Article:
What is the Earnings Credit Rate (ECR)?
The earnings credit rate (ECR) is the interest paid by banks on the deposits of customers. Banks apply the ECR on balances that depositors leave in their non-interest-yielding accounts. The amount calculated after applying the ECR is used to credit service fees. Banks usually peg the ECR to the rate of the U.S. Treasury bill.
Banks use the earnings credit rate (ECR) to offset the fees paid by customers for the services that they provided. They include business loans, savings accounts, debit cards, credit cards, and merchant services.
ECR is applied to funds that depositors leave in their accounts; hence, customers holding large deposits pay lower bank service charges.
- The earnings credit rate (ECR) is the interest paid by banks on non-interest-yielding customer deposits.
- ECR is used by banks to credit clients with the fees for services provided by them.
- It is approximated to the rate of the 91-day U.S. Treasury bill.
Brief History of the Earnings Credit Rate (ECR)
The practice of ECR found its roots in the U.S. when banking regulations were passed during the 1930s. Regulation Q, enacted by the Federal Reserve Board (FRB) in line with the Glass Steagall Act in 1933, placed a restriction on commercial banks to pay interest on transactional deposit accounts.
This regulation also placed a ceiling on interest rates for time and saving deposits. In the 1960s, the banking industry of the U.S. began providing credits on non-interest-yielding deposits, which were used to balance out banking service charges. Thus, the banks generated value for their customers and encouraged them to avail more services by reducing service fees.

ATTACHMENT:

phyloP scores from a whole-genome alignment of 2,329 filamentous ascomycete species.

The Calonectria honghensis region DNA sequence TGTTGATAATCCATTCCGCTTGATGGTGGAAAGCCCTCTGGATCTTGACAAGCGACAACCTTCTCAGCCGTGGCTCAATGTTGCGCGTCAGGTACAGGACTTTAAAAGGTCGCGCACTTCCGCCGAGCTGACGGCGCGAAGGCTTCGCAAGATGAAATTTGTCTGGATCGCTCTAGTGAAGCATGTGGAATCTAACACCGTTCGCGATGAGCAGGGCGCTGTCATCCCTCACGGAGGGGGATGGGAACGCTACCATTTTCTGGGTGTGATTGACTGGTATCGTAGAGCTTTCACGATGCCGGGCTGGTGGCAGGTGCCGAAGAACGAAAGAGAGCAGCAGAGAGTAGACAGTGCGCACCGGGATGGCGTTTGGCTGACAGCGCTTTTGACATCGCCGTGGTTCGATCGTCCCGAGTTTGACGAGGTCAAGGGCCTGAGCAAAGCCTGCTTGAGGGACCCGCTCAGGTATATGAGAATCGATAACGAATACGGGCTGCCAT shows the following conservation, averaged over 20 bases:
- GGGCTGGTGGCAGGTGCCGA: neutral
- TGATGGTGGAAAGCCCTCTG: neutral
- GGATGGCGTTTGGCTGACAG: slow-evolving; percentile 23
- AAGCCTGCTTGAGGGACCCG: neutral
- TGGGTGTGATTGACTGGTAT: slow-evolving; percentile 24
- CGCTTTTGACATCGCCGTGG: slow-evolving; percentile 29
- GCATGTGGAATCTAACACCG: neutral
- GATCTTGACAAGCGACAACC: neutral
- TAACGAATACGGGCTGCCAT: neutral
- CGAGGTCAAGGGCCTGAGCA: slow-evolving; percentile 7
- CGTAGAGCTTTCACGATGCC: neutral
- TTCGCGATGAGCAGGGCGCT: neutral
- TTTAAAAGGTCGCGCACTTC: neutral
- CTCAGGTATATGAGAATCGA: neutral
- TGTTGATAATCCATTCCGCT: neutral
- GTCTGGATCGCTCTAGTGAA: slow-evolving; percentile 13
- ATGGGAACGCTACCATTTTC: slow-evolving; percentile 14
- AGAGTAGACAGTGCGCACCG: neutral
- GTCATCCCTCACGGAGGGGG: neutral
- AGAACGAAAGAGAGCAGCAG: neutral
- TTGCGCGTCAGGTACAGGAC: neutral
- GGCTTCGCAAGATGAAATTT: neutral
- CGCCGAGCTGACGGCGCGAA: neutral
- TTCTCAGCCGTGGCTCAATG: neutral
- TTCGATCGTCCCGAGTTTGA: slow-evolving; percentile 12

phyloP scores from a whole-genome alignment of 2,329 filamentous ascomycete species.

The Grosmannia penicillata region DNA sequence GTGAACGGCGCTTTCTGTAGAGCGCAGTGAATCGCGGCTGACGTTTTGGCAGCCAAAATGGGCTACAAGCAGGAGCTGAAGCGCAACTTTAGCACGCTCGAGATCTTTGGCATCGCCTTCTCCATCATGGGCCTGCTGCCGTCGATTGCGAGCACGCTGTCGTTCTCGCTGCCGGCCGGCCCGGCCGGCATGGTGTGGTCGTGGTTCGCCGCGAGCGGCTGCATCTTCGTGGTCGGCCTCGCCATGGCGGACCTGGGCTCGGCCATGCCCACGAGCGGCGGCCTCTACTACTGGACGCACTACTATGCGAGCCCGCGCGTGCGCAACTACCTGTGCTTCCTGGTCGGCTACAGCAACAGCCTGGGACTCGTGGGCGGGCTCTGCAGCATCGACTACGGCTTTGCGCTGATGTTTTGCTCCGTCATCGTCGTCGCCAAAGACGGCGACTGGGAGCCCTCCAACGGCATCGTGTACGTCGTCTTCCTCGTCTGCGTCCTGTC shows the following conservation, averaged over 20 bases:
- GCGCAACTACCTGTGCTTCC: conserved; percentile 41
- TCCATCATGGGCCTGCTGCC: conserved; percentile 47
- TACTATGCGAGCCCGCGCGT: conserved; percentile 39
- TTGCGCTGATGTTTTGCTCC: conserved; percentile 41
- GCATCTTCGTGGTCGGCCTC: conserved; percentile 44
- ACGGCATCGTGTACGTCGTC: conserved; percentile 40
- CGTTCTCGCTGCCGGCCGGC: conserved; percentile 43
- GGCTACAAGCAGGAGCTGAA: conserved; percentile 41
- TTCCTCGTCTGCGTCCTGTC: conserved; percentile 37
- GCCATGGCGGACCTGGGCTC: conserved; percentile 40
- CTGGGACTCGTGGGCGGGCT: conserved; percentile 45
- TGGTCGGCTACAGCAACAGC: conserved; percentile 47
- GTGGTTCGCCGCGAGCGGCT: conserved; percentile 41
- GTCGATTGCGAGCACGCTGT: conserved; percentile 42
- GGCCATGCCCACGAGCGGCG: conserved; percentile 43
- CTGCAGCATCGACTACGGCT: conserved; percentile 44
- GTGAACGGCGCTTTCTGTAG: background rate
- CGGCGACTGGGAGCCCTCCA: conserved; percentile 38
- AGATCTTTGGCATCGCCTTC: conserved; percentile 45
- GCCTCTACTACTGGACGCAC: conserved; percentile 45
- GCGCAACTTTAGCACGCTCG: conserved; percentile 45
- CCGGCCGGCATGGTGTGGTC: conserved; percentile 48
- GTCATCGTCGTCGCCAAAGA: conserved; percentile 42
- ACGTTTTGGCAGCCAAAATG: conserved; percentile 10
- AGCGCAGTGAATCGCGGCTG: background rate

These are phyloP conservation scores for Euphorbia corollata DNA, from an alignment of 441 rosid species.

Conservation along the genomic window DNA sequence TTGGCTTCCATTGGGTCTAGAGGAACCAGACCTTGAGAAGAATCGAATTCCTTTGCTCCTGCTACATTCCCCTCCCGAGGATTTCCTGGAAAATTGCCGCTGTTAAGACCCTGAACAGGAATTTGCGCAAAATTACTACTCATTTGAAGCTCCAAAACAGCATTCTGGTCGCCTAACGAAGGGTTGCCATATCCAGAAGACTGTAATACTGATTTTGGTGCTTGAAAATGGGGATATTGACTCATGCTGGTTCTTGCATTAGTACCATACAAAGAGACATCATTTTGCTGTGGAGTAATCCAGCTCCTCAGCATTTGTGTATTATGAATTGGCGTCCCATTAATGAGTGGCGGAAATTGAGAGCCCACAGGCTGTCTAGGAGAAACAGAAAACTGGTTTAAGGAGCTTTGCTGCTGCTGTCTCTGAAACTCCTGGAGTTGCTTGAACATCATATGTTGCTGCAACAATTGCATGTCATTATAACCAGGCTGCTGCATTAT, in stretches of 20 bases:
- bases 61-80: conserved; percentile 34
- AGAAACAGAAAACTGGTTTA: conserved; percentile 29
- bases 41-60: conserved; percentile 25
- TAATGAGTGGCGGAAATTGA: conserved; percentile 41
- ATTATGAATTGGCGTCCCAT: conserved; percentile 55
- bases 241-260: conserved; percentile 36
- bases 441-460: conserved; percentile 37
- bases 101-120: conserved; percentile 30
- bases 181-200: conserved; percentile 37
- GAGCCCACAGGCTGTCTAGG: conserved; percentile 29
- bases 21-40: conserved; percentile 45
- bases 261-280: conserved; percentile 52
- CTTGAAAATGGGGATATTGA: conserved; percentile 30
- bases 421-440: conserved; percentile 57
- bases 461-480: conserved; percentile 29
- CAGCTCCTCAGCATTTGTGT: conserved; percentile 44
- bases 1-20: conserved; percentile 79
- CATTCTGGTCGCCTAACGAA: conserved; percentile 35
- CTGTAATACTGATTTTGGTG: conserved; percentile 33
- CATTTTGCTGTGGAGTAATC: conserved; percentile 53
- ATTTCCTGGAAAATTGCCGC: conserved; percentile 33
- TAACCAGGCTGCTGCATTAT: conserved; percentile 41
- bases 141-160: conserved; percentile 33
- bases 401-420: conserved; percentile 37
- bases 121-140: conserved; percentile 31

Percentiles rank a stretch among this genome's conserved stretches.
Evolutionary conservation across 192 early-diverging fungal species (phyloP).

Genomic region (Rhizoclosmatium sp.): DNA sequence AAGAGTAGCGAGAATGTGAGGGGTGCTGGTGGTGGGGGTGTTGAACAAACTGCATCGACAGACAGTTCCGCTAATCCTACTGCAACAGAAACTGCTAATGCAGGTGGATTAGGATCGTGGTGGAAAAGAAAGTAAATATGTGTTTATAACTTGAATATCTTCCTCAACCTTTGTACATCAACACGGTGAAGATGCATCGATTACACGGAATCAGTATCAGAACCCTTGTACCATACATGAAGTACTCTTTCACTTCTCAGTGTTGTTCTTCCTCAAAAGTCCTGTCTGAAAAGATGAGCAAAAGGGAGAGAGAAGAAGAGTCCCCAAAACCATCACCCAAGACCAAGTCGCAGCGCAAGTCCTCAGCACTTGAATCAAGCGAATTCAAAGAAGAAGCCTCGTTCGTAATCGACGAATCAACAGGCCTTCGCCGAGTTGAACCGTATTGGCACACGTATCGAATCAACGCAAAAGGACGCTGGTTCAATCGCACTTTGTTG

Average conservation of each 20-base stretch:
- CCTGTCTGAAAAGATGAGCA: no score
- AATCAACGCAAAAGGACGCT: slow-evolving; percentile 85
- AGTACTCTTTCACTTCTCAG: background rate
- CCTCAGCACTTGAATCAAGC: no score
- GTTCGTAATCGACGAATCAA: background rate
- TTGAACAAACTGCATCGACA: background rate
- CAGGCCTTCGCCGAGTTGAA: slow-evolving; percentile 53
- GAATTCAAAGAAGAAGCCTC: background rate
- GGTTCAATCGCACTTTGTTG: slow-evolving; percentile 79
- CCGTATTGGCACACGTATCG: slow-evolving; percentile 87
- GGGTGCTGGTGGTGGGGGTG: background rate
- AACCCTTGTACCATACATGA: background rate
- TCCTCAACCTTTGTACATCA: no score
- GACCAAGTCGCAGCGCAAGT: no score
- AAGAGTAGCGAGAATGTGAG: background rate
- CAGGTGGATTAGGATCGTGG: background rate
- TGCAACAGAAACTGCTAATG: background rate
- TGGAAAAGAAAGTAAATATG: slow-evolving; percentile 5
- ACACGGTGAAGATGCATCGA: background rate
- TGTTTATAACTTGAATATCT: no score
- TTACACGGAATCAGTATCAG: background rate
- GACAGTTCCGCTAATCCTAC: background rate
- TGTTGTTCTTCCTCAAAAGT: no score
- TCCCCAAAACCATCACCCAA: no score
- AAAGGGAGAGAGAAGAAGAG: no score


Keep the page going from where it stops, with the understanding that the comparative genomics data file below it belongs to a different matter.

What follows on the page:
Benefits of the ECR
1. Cost control
The ECR reduces bank service charges and helps to increase a company’s operating margin and profit – eventually increasing shareholders’ value.
The ECR is applied automatically to offset bank service fees. Hence, the treasury staff is not required to intervene to execute it, which saves resources and time.
Demand deposit accounts (DDAs) with the applicable ECR provide transparency in managing cash. The balance information, fee details, and transaction details are accessible on-demand and included in the monthly account statements.
4. Liquidity management
Several companies find it difficult to forecast short-term cash, which makes instant access to liquidity critical. With ECR, customers can immediately access their funds, which makes it simpler to forecast short-term cash.
Limitations of the ECR
1. Wide variation
A wide variation exists in the ECRs that are offered to corporate clients, even with the same balances.
In the third quarter of 2018, for DDAs of $100,000, the range of ECRs between the 25th and 75th percentile was 28 basis points (i.e., 0.28%), whereas, for $100,000,000, the range increased to 71 basis points and 91 basis points for DDA balances of $250,000,000.
2. Divergent strategies of banks
Money center banks and regional banks follow different strategies for ECRs. While the four largest U.S. banks paid higher credit rates to low balance customers, regional banks paid higher credit rates to customers with high balances.
ECR is only applied on collected balances and not on floating or ledger balances. The collected balances are those that are cleared and available to invest or transfer.
Future View of the ECR
The ECR is going through a change as banks innovate to keep up with growing customer demands and market pressure. Some are trying to expand the meaning of service fees to include more banking services.
The concept of ECR is now accepted and practiced by many governments outside the U.S. It can be expanded to create benefits regardless of geographic boundaries, enabling customers to receive greater benefits from worldwide balances. Such features of the ECR will make it appealing to a wide range of companies.
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